“In the midst of an election campaign where workers and the vast majority of electors do not have a say in decision-making, and are treated as mere voting cattle, it is crucial that we take to Parliament Hill our demands in defence of our rights and against the theft of resources, the privatization of public services, closures of factories, layoffs, etc., and show our resolve to set a new direction for the economy.”

Then there’s Drumheller

One of the more poignant celebrations I came across is taking place over two days in the small community of Drumheller, Alberta, following a tradition of miners over the years.

Jay Russell of the Atlas Coal Mine said May Day holds a special place in the history of labour and especially miners. 

“May 1 has traditionally been a day of celebration across the world for workers, and of course miners in the Drumheller valley always commemorated May Day,” said Russell. “It is my understanding if May 1st landed on a school day, even though it wasn’t official, kids knew there would be a sports day, they knew there would be a march, all kinds of activity… there would even be the rare chance they would get an ice cream cone, they would skip school.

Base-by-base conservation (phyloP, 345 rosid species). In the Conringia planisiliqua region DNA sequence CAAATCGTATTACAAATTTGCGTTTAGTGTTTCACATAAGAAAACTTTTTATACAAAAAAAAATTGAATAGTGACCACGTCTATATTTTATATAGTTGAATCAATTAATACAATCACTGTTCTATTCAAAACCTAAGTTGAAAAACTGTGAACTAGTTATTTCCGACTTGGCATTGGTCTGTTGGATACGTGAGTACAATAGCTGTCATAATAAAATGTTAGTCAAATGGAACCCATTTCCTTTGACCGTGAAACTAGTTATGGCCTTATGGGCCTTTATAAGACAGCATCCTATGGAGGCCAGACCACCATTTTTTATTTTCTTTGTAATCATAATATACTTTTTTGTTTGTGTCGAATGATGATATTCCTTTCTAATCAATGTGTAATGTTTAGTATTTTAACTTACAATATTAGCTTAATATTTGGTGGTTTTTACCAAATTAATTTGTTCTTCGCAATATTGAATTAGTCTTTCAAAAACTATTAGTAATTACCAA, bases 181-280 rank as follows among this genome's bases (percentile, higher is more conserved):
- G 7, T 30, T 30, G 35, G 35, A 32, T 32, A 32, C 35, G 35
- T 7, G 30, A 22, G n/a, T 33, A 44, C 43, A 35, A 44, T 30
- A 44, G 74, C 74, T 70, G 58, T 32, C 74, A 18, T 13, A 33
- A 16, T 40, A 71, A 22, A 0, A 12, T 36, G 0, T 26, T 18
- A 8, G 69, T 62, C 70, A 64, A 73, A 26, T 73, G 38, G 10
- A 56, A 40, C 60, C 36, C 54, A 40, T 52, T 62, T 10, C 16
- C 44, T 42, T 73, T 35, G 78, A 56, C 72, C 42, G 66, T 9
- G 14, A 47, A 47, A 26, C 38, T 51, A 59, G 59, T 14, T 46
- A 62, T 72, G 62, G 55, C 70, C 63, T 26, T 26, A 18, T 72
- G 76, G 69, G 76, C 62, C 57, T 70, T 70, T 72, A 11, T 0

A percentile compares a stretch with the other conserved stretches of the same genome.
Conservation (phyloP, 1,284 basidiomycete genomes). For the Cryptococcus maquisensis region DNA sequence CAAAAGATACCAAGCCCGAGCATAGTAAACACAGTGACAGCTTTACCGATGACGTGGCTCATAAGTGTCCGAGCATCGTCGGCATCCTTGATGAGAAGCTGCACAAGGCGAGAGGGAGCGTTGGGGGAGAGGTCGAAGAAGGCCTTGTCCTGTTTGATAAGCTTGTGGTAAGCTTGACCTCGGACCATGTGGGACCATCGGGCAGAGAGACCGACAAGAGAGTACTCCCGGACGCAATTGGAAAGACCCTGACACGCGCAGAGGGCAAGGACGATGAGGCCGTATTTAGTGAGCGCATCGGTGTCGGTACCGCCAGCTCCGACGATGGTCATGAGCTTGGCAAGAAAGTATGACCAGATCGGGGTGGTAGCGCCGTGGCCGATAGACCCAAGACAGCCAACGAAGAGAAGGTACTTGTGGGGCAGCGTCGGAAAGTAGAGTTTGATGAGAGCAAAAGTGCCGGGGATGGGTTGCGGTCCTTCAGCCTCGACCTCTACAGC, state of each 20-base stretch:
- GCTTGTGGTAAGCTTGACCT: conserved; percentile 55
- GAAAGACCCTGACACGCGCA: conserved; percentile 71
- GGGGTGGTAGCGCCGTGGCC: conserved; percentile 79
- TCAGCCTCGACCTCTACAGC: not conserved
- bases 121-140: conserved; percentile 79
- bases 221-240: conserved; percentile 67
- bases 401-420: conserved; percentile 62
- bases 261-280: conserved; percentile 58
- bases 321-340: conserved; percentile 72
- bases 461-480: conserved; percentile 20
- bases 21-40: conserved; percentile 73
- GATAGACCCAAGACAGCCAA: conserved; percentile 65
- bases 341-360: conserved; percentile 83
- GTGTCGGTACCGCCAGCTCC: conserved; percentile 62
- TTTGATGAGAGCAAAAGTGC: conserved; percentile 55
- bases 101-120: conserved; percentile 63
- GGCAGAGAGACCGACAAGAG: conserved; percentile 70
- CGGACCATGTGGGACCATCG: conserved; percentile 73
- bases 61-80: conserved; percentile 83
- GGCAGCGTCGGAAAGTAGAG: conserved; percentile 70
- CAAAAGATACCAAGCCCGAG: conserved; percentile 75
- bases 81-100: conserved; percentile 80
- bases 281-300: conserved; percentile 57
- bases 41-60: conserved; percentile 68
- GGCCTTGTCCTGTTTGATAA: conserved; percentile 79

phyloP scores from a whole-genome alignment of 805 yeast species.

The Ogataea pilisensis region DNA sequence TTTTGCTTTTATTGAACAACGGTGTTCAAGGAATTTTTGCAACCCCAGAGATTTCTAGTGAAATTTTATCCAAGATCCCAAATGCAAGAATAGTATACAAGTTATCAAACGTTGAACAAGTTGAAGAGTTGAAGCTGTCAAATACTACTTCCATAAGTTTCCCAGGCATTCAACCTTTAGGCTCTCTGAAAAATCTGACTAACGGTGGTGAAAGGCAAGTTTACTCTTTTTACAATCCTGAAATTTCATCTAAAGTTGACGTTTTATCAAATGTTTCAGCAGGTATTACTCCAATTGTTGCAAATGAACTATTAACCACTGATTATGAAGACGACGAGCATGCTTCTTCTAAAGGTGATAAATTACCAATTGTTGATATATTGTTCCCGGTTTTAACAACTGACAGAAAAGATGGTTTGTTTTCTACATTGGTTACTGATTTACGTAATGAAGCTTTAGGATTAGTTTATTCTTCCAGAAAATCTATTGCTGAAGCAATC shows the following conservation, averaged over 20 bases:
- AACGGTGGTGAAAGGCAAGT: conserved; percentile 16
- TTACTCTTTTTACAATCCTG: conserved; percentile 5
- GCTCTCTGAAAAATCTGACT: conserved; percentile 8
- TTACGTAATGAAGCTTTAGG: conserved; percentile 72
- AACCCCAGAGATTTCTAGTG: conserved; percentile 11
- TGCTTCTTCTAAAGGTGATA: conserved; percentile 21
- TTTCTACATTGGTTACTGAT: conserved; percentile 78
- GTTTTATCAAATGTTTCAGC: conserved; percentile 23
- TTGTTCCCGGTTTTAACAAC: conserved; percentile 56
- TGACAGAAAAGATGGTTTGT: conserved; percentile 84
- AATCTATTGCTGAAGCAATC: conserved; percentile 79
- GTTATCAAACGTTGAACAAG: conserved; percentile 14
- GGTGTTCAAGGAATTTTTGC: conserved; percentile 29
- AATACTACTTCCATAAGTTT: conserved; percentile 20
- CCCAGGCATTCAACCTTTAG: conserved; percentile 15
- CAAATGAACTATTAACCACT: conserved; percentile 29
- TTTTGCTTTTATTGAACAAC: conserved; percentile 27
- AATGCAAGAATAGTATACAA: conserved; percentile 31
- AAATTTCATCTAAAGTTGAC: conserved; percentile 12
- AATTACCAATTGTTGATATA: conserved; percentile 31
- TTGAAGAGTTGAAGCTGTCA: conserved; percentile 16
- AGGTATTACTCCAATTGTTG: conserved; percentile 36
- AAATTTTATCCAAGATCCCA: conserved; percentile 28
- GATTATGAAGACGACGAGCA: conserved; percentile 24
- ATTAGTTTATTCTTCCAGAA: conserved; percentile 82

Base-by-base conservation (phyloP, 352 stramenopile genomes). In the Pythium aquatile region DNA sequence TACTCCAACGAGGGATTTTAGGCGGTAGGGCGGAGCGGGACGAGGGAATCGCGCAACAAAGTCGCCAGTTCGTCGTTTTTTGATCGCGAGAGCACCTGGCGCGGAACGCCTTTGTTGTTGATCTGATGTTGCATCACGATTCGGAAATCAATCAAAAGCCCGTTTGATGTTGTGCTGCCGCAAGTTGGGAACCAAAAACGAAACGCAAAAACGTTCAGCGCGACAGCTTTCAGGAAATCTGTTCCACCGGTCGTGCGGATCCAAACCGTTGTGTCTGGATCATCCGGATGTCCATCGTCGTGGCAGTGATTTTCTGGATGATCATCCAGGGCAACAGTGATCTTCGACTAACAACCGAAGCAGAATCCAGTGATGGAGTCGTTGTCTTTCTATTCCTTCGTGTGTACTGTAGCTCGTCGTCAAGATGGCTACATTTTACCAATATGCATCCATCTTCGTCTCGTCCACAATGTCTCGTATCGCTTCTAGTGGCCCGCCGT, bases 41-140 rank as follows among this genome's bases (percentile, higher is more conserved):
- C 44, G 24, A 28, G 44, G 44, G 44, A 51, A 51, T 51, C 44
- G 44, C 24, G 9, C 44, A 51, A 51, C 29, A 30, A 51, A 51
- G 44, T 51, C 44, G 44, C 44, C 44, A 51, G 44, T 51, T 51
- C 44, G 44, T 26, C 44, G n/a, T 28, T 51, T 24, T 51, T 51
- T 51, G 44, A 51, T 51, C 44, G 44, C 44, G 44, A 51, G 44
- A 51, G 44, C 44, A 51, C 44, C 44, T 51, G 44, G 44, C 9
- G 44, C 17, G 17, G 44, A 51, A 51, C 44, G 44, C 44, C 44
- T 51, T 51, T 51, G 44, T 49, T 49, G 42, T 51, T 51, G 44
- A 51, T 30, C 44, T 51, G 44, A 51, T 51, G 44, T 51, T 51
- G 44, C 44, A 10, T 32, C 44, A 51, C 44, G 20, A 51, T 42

“We picked it because it is an important day for miners and their families.” 

He said since the advent of Labour Day in September, May Day was typically observed as a more serious day for union and labour issues, while Labour Day evolved into a family holiday.

Internationally, perhaps the largest May Day celebrations will be held in Havana, Cuba and Istanbul, Turkey. 


Havana’s Revolution Square will be the scene of the major event in the island socialist republic in the Caribbean.